Older internal hubs, as well as the Rohloff and the Shimano 11--speed, use light machine oil for lubrication, keeping drag low. Many newer hubs may have more than one gearing stage, and use grease, making them less efficient.
A comprehensive study of internal-gear hub efficiency was conducted by Dr. Chester Kyle and Frank Berto, and published in the journal Human Power, issue #52. It makes an interesting comparison with the examination of derailer-gearing efficiency in issues 50 and 51. Efficiency increases as chain tension or applied power increases. Kyle and Berto show lower efficiency than manufacturers' claims – though still impressive – for the Rohloff hub. For derailer gearing, the results in issue 50, showing lower efficiency for smaller sprockets, are overturned in issue 51, when recalculated to apply to the same power, at the same wheel rpm.
Wide-range, narrow-step derailer gearing (or the Rohloff hub – at a high price) makes bicycling more accessible in steep terrain and to weaker riders. But for most urban utility use, a hub gear, if properly chosen and set up, has advantages that well outweigh those of derailer gears.
The single-speed bicycle and the classic, overgeared three-speed were the mainstay of urban cycling for decades, but they limited the utility of bicycling. It is no coincidence that urban cycling has been most popular in cities that are very flat – Amsterdam, Copenhagen, Berlin.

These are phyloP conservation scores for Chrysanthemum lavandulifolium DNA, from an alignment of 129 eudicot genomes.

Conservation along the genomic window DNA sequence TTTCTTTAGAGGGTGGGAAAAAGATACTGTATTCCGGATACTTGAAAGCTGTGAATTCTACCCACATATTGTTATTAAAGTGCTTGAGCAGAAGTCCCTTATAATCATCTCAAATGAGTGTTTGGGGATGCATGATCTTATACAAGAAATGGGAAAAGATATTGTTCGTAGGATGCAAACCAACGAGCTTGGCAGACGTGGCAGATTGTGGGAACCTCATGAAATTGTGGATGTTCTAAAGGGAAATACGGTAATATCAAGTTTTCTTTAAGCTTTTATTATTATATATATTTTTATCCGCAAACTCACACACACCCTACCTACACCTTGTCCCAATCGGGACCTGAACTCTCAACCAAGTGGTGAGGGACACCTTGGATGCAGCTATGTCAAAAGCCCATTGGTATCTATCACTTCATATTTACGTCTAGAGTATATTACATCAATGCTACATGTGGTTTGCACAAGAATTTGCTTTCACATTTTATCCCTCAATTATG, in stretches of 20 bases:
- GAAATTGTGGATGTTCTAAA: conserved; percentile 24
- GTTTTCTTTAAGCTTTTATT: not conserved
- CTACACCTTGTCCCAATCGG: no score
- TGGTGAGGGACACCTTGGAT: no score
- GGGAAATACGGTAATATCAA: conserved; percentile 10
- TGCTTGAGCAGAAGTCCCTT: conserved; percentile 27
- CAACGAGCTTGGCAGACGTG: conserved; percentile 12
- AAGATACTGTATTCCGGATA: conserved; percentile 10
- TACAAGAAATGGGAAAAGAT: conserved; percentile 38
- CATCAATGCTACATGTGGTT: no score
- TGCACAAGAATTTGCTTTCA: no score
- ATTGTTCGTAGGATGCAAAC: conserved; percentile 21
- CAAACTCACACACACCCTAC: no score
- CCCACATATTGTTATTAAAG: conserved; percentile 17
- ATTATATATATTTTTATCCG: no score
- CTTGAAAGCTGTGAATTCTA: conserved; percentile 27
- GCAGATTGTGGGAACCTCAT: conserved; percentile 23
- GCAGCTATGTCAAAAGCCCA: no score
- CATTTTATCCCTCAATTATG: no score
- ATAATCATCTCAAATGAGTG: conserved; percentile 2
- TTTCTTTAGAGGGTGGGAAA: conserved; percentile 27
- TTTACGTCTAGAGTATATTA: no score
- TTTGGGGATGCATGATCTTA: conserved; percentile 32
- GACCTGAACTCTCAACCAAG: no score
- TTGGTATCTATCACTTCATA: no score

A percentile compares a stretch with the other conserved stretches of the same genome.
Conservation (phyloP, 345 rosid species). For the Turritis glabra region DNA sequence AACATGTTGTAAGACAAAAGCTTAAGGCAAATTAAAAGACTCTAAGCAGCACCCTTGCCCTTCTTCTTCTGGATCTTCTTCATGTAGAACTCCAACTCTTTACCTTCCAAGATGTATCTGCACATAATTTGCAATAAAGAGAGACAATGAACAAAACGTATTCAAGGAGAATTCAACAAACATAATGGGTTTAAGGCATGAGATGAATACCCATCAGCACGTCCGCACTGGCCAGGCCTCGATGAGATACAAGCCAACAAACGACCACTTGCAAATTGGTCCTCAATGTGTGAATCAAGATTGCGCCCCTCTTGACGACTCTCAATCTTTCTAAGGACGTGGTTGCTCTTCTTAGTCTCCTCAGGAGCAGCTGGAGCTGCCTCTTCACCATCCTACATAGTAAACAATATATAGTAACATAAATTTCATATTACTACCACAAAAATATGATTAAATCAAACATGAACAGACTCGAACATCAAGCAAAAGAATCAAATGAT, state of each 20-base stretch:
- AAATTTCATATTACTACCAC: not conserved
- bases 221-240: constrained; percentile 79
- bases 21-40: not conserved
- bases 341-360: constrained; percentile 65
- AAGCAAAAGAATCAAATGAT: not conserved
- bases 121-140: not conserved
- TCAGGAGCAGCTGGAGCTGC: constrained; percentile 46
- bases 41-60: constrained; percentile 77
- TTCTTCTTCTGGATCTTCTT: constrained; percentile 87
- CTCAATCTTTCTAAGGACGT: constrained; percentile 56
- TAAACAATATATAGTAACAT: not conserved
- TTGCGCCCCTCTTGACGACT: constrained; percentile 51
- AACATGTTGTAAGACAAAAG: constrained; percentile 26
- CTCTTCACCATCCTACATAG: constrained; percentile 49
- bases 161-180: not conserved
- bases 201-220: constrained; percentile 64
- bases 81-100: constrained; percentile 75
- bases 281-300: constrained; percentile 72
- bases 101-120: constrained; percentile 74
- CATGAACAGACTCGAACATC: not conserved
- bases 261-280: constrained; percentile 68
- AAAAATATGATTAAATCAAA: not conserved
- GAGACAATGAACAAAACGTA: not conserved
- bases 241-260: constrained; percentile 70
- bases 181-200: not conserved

Even in such cities, single-speeds and overgeared three-speeds are unable to accelerate smartly or to adapt to changes in wind, baggage and cyclist strength. Typical utility bicycles also have often had only a coaster brake, and stopping distance twice that of a bicycle with a front brake. Such bicycles may legally still be sold new in the USA and the Netherlands, though not in other countries of the European Union. The coaster brake also impedes quick restarting by making backpedaling impossible, and it overheats on long downhill runs.
I understand that dual handbrakes, usual for decades in the U.K., France, the USA and Canada, are now capturing an increasing share of the market in northern Europe. Sometimes the rear brake is a disk, drum or roller brake integrated with an internal-gear hub – and unlike a rim brake, immune to wet weather.
In my opinion, a three-speed with the top gear in the 70- to 80-inch range (5.6 to 6.4 meters development) is the minimum for smart performance in urban cycling. I think that the preferred gearing sweet spot in most urban areas has 5 to 8 speeds.